Ministry Spotlight Orphan Care

Orphan Care Ministry Spotlight – Miracle Hill

This series highlights organizations that, in my estimation, are on the frontlines of mercy ministries, but not just any mercy ministries. They are ministries focusing on orphan care. They’ve taken James 1:27 to heart.

Miracle Hill Ministries

75 years ago, Miracle Hill Ministries began as a small rescue mission in downtown Greenville. Since then, we have grown with the Upstate — expanding to meet the changing and diverse needs of homeless, hungry and destitute people. With your help we have become a significant provider of homeless services in South Carolina.

With locations in four upstate counties: Greenville, Spartanburg, Pickens and Cherokee, Miracle Hill operates four adult shelters, two children’s shelters, an emergency food outreach and eight thrift stores. We are also home to two highly successful, Christ-centered addiction recovery programs: Renewal for women, and Overcomers for men.

Where did the name Miracle Hill come from?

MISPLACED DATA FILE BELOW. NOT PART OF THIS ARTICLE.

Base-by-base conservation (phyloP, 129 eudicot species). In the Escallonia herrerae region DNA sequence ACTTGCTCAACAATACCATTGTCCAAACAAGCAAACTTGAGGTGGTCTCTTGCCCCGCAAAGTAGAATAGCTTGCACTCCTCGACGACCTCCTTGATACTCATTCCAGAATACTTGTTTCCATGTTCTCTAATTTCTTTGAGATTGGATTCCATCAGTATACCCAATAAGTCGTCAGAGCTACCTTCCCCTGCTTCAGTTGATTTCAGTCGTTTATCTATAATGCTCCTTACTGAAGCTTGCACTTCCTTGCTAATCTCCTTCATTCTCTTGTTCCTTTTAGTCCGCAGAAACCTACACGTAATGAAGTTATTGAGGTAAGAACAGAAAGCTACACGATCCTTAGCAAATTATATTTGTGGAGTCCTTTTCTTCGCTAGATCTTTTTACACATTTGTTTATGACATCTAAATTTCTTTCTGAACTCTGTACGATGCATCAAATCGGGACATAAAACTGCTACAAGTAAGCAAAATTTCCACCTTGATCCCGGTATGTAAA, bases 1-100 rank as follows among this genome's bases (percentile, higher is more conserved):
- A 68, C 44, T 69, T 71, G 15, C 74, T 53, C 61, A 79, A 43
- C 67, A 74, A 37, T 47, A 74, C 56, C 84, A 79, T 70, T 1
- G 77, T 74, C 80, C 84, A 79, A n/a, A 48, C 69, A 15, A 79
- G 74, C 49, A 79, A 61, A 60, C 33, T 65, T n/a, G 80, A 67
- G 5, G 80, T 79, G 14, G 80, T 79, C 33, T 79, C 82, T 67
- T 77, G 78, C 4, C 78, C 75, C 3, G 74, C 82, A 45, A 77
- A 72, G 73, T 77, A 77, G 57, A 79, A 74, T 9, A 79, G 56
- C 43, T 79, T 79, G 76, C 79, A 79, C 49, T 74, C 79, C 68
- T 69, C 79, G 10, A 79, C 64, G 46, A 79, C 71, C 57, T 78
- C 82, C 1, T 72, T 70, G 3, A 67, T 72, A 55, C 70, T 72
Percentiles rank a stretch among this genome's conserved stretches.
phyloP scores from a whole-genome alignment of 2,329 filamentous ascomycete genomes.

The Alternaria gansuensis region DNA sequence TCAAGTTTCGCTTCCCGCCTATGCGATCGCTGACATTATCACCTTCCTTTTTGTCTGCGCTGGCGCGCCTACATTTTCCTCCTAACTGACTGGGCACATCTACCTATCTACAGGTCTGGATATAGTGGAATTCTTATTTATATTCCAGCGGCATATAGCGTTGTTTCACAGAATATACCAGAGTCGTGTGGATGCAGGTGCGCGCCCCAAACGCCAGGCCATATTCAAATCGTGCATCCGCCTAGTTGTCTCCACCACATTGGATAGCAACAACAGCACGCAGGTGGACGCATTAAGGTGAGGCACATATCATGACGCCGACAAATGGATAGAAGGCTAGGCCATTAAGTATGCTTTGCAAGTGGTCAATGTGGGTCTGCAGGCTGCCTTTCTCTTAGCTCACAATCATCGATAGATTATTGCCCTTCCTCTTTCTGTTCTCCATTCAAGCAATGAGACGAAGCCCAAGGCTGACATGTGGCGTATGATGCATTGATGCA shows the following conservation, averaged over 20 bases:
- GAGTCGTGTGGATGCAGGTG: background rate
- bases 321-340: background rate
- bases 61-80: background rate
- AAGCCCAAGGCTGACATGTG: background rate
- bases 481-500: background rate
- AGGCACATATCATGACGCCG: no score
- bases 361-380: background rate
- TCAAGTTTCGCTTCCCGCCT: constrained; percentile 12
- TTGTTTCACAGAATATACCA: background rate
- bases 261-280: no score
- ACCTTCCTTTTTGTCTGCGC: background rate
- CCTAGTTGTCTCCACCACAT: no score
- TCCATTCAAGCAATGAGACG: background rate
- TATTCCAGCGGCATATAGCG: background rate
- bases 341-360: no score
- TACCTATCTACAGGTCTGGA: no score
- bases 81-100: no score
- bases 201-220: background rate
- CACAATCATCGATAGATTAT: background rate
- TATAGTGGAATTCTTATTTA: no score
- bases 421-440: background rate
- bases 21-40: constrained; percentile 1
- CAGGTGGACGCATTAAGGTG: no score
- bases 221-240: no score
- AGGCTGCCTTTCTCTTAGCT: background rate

As the story goes, many years ago, a group was working on the foundation of a building they had no money to build. One day, a rain storm was approaching the hill upon which they were working. They stopped and prayed that the Lord would hold the storm off so they could finish.

When the storm reached the bottom of the hill, it split and went around the hill on either side. When they were finished, someone quipped, “What a miracle hill!!” And so, the name was chosen then and there.

What does Miracle Hill offer?

Miracle Hill Children’ Home continues to be known as a place of refuge for children from birth to age 18.

Miracle Hill Boys’ Shelter was established to care for at-risk, abused and neglected boys.

Miracle Hill’s foster care program is a great opportunity to serve God within your own home.

Homes for Life, An Outreach of Miracle Hill – seeks to provide shelter and support services to homeless young men ages 17-21.

Miracle Hill Rescue Missions
Greenville • Spartanburg • Cherokee County

Shepherd’s Gate became part of the Miracle Hill family on February 14, 1993.

Miracle Hill Relief Ministry was acquired in 1995 to serve as an emergency food outreach for families and individuals in need.